New Delhi: The Election Commission told the Supreme Court on Monday that former Karnataka Speaker’s order disqualifying 17 MLAs from the Assembly cannot deprive them of their right to contest the upcoming by-polls for 15 constituencies in the state.The EC sought from the apex court, which agreed to examine the pleas of the MLAs seeking stay on disqualification and for contesting the by-elections, that the by-polls should not be stayed. A bench of Justices N V Ramana, Sanjiv Khanna and Krishna Murari said it would hear the pleas on September 25. Also Read – 2019 most peaceful festive season for J&K: Jitendra Singh”I have no say on the issue of disqualification. The gist of the matter is that the Speaker has disqualified them and vacancy is there. The election should not be stayed,” EC’s counsel told the bench. “The Speaker’s order cannot deprive them of the right to contest the elections,” the EC said. The top court issued notices to the speaker of Karnataka Assembly, Karnataka Congress and JD (S) leaders and the state government on the petitions. Senior advocate Mukul Rohatgi, appearing for the disqualified MLAs, told the bench that either the by-polls, for which nominations can be filed till September 30, should be stayed or these politicians should be allow to contest the by-elections. Also Read – Personal life needs to be respected: Cong on reports of Rahul’s visit abroadSenior advocate Kapil Sibal, appearing for the other party, questioned the EC stand saying it was surprising. “Why the Election Commission has come and said so, we are surprised,” Sibal said. Rohatgi said that order of the then Speaker K R Ramesh Kumar disqualifying these 17 MLAs should be stayed as he had said that the resignations tendered by them might be voluntary, but “motivated”. He said Kumar had given only three days to these MLAs to respond to the disqualification notices which was completely illegal as according to the Karnataka Assembly rules a minimum of 7-day notice period has to be given for disqualification. “If someone does not wish to be an MLA, nobody can force him unless there is a gun on his head,” Rohatgi said, adding that they have been disqualified for the remaining tenure of the current Assembly which would end in 2023. “We should be entitled to contest the election (by-polls),” he said, adding that the then Speaker had said in his order that these disqualified MLAs cannot even contest the by-polls during the tenure of this Assembly till 2023. “The seven day period to file reply to the notice cannot be curtailed and the Speaker had given us only three days to respond. This is completely illegal what the Speaker has done in this case,” he said. While countering Rohatgi’s submissions, Sibal said that facts referred to him are contrary to the records. “I have to respond on this,” Sibal told the bench, adding that no interim orders should be passed at this stage. To this, the bench said, “We are willing to hear this”. The bench, while posting the matter for hearing on September 25, asked Rohatgi and Sibal to confine their arguments on the point of interim relief sought by these disqualified MLAs. The then Speaker had disqualified these MLAs which eventually led to the fall of the Congress-JD(S) coalition government headed by the then chief minister H D Kumaraswamy. Kumaraswamy resigned as the chief minister after losing a trust vote, which paved the way for the BJP-led government in the southern state under Chief Minister B S Yediyurappa. The disqualified lawmakers have approached the apex court, challenging Kumar’s decision to disqualify them. Some of them have contended in their pleas that the decision taken by Kumar before resigning as the Speaker was an entirely illegal, arbitrary and mala fide exercise of his power under the 10th Schedule of the Constitution. They have also questioned Kumar’s decision to reject their resignations by holding that those were not voluntary and genuine.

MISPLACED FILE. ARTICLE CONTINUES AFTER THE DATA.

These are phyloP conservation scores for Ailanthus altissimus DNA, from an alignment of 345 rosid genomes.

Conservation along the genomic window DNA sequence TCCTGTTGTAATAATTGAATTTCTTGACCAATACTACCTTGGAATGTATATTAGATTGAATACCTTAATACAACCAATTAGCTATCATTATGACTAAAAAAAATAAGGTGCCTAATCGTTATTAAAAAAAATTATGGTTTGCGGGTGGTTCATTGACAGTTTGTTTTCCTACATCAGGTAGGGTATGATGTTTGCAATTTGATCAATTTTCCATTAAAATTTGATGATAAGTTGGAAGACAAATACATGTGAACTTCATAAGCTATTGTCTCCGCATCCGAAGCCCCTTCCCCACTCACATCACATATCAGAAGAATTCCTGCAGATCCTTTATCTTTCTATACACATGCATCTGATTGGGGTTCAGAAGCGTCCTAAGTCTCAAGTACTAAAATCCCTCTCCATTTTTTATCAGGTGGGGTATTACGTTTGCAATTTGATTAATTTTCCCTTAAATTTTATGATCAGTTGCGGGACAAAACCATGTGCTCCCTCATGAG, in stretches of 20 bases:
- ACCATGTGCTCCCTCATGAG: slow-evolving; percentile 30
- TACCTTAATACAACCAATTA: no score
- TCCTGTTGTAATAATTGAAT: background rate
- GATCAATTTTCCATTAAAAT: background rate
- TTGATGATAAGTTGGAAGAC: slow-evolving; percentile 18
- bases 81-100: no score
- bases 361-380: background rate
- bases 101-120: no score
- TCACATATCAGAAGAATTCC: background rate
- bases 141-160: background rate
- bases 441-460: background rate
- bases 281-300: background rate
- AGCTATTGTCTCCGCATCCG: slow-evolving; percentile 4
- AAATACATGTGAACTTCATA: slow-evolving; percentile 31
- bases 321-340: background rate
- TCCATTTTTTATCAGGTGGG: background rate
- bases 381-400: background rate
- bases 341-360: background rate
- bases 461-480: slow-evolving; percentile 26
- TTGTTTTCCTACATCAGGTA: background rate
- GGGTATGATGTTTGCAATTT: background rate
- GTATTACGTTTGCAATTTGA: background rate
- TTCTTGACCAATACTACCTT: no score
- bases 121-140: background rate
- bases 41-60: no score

Mumbai: The now-suspended managing director of the crisis-hit Punjab and Maharashtra Cooperative Bank (PMC), Joy Thomas, has reportedly admitted to the RBI that the bank’s actual exposure to the bankrupt HDIL is over Rs 6,500 crore — four times the regulatory cap or a whopping 73 per cent of its entire assets of Rs 8,880 crore. The admission came in after a board member leaked the actual balancesheet details to the Reserve Bank, a source in know of the details said. Also Read – Commercial vehicle sales to remain subdued in current fiscal: IcraThe slum redevelopment focused Housing Development and Infrastructure or HDIL is in the bankruptcy court now after being hit by a severe cash crunch following the failure of some of its key projects in the city. While HDIL did not reply to a detailed e-mail sent by PTI on the issue, the bank, its chairman Waryam Singh and Joy Thomas could not be reached for comments immediately. The source said that non-disclosure of the actual HDIL status (NPA since the past two-three years) and the quantum of the exposure to the group was leaked by one of the PMC board members himself to the Reserve Bank, forcing Joy Thomas to confess the misreporting. Also Read – Ashok Leyland stock tanks over 5 pc as co plans to suspend production for up to 15 daysAccording to the source, Thomas wrote a four-and-a-half page detailed letter to the regulator giving details of how he, along with six key people who include a few board members, including chairman Waryam Singh and one or two senior bank officials, were sanctioning loans to the HDIL Group. The source further said Thomas has also confessed that most of the board members were in the dark about these loans. Waryam Singh was on the board of HDIL for nine years between 2006 and 2015 and had held 1.91 per cent stake in the company during this period. He ceased to be a non-executive director of the company in March 2015. Before he exited the HDIL board, Singh had sold his entire stake in the company. “The whistleblower board member approached the regulator and provided information about financial irregularities and the real estate company’s loans not being classified as non-performing loans from last two-three years, despite defaults on repayments,” the source said. “This forced Thomas to go the RBI. In a four-and-a-half page letter, he confessed the wrongdoings and evergreening of some other key accounts,” he added. The loans were sanctioned to the realty developer since 2008, the source said. “Thomas in the letter admitted that the exposure to HDIL Group was over Rs 6,500 crore, which is nearly 73 per cent of its total loan book of Rs 8,880 crore as of September 19, 2019,” the source said. As per regulations, single entity exposure limit for banks is 15 per cent of their capital fund. For group companies, the exposure limit is 20 per cent. Thus, PMC’s exposure to HDIL is almost four-times of what RBI mandates. Thomas, in a press conference last week, had said the bank’s exposure to HDIL and its related entities was to the tune of Rs 2,500 crore and that there was delay in repayments by the group since the last two-three years. In the confession letter, Thomas also put the actual NPA number at 60-70 per cent as against a reported net NPA of 2.19 per cent as of March 31, 2019, the source said. Though the RBI is still inspecting the bank’s balancesheet, if the NPA numbers turn out to be as per Thomas’ confession, it will be the highest in the banking industry so far. On September 19, Thomas met RBI Executive Director Rabi Mishra and sought time to resolve the issue, citing HDIL was in advanced stages of selling some of its real estate assets. The money from the asset sale could have helped HDIL repay at least the interest part and make its account with PMC standard, Thomas had informed the RBI. The regulator sent the inspection team to the bank’s headquarters in suburban Mumbai on the evening of September 19 itself. During the inspection, RBI found major financial irregularities, under-reporting of exposure and failure of internal controls and systems. On September 23 evening, the RBI had put a slew of restrictions on the bank for six months. The restrictions included curbs on fresh lending, accepting fresh deposits and investments, among others. The withdrawal limit for account holders was also kept at Rs 1,000 for six months, which was later raised to Rs 10,000. The regulator also dismissed the board and suspended Thomas. It appointed J B Bhoria as the administrator at the bank.